If you are experiencing unresolved chronic pain and limited movement in the neck and lower back, you may be a suitable candidate for disc replacement surgery.
Disc replacement is also known as intervertebral disc arthroplasty, total disc replacement, or spine arthroplasty. It is a surgery that replaces damaged or worn-out spinal discs with a prosthetic or a manufactured disk made of plastic and or metal to relieve pain while maintaining normal motion.
The disc acts as a cushion or shock absorber between the vertebrae (bones in the spine) and maintains spinal alignment while facilitating a range of motion. Disc deterioration may be caused by mechanical overloading, age, and genetic factors.
When the discs are injured, herniated, or damaged, it results in pain and limited mobility. Disc replacement preserves the spines’ natural structure and height while restoring fluid movement and flexibility. After the procedure, neck or back movements are improved without pain or limitation.
The main goal for disc replacement is to treat pain in the cervical (neck) and lumbar (lower back) regions when other treatments have not resolved it within six months. However, it is not ideal for all patients since there are special considerations and restrictions. Consult with your spinal doctor to determine if you are a suitable candidate for the procedure.
Disc replacement is suitable for the following conditions:
- Degenerative Disc Disease (DDD) The disease occurs when the intervertebral disc fluid naturally tears and wears due to motion, aging, obesity, spinal injury, and physical stress leading to stiffness.
- Herniated Discs Disc herniation occurs when fluid bursts through the outer shell. The fluid pressurizes the spinal cord and nerves leading to pain, numbness, tingling sensation, and limited range of motion in the limbs.
- Spinal Stenosis Spinal stenosis occurs when the spinal canal narrows, minimizing the spinal cord and nerve roots space in the lower back leading to pain and numbness in the legs.
Benefits of Disc Replacement
It is an excellent alternative to spinal fusion surgery which permanently joins two or more vertebrae. With Spinal fusion, there is a probability that additional surgery is necessary within ten years. This is because the fused bones can degenerate prematurely. Additionally, spinal fusion surgery can remarkably reduce spinal mobility. Therefore, disc replacement is more successful than spinal fusion.
Other benefits include:
- Short rehabilitation period
- Fast recovery
- Preserved range of neck motion
- Minimal stress on the adjacent cervical vertebrae
- Patients do not need a collar in cervical disc replacement
- Minimal possibility for secondary surgery
- Safe and lasts long
- No bone grafts, which minimizes complications
- Low risk of infections
- Minimal scarring
Suitable Candidate for Disc Replacement
The doctor performs tests to determine if the procedure is suitable for the patient. The tests include X-rays, magnetic resonance imaging (MRI) scans, discography, and Computed tomography (CT) scans that determine the source of pain. Suitable candidates for disc replacement include:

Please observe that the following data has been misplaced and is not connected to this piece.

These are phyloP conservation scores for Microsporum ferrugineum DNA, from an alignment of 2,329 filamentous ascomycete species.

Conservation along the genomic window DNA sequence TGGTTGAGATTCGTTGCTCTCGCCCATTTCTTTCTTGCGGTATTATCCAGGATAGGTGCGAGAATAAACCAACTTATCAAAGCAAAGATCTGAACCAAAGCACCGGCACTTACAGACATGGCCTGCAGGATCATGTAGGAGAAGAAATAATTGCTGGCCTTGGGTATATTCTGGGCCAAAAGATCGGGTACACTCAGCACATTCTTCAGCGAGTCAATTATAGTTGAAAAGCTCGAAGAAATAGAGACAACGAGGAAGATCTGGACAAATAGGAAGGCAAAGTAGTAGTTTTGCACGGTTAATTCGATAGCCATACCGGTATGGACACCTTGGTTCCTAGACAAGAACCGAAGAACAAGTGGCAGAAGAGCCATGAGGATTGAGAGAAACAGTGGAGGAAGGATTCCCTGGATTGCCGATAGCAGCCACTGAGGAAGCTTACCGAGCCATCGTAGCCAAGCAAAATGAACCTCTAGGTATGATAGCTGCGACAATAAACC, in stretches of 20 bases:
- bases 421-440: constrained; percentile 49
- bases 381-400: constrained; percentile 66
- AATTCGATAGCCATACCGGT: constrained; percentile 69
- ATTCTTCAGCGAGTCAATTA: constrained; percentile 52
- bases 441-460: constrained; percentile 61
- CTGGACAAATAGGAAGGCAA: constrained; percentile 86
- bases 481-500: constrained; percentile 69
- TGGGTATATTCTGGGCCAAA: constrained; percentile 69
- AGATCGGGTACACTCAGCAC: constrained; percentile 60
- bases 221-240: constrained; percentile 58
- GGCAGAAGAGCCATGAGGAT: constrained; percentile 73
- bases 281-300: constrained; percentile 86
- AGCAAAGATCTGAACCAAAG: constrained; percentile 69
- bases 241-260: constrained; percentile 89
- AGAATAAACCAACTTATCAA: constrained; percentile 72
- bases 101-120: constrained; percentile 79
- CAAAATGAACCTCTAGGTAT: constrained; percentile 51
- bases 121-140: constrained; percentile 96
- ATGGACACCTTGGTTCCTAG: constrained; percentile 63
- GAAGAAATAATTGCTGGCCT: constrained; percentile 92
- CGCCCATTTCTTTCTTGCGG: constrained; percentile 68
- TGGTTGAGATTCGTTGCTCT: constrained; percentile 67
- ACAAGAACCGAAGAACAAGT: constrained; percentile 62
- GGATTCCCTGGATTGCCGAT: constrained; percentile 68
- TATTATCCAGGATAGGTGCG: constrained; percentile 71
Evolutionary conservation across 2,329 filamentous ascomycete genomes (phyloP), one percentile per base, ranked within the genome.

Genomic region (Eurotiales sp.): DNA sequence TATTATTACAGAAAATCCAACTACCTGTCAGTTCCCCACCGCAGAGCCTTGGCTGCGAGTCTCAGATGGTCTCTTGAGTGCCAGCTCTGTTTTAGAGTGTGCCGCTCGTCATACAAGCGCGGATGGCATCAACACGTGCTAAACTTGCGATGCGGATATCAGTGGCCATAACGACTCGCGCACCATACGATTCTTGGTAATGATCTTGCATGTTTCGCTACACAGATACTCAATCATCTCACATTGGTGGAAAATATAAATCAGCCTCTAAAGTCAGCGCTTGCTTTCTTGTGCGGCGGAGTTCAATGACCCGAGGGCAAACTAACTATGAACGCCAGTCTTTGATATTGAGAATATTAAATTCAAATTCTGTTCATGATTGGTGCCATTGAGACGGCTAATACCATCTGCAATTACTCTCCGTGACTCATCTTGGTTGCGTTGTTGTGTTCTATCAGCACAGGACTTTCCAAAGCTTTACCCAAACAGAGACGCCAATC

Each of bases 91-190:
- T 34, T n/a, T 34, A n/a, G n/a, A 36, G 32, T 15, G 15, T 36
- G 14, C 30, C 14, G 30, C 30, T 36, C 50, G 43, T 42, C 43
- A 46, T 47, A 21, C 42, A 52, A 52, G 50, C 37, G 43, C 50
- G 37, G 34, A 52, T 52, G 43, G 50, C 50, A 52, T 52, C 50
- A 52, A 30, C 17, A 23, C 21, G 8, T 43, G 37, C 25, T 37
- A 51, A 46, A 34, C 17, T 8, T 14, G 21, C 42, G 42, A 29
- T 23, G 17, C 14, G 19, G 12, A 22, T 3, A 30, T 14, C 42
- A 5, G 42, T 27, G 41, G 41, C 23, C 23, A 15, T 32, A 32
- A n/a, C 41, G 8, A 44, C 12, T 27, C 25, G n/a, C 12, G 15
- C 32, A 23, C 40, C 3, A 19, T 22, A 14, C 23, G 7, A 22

- Patients whose nonsurgical treatment options have not worked
- Patients with one or two damaged spine intervertebral discs
- No spinal deformity from scoliosis, kyphosis, and lordosis
- Patients who have a healthy weight
- Patients with no significant facet joint disease or bony nerve compression
- Patients without a prior major spinal surgery
- Patients without weak bones (osteoporosis)
The Disk Replacement Procedure
The procedure mostly takes approximately two to three hours using general anesthesia. The surgical procedure is performed by a vascular surgeon with the assistance of an orthopedic surgeon.
The surgery involves removing the degenerated disc and replacing it with an artificial disc. It is performed through an incision in the abdomen to access the spine through the front. To achieve this, major internal structures like blood vessels and organs are gently moved to the side to access the spine and for safe implantation.
After implantation, the organs and blood vessels are returned to their usual place, and the incision is closed. The frontal approach protects nerves and back muscles, leading to minimal pain and a speedy recovery.
Patients are discharged two to four days after surgery and may experience pain and weakness, which gradually subsides during recovery. The pain can be minimized by taking over-the-counter medication.
Physical and occupational therapists instruct patients on proper movement and exercises for quick rehabilitation and recovery.
Avoid twisting, bending at the waist, and lifting heavy objects to avoid strain injury until after 4 to 6 weeks as the muscles get stronger. Driving can resume after a week or two after the doctor’s approval. Patients can typically consume their usual diets after the procedure. It is not recommended to get into a pool or hot tub for several weeks after the surgery.
We want you to feel a difference by eradicating nagging neck and back pain. Please schedule an appointment with our experts at American Neurospine Institute for more information.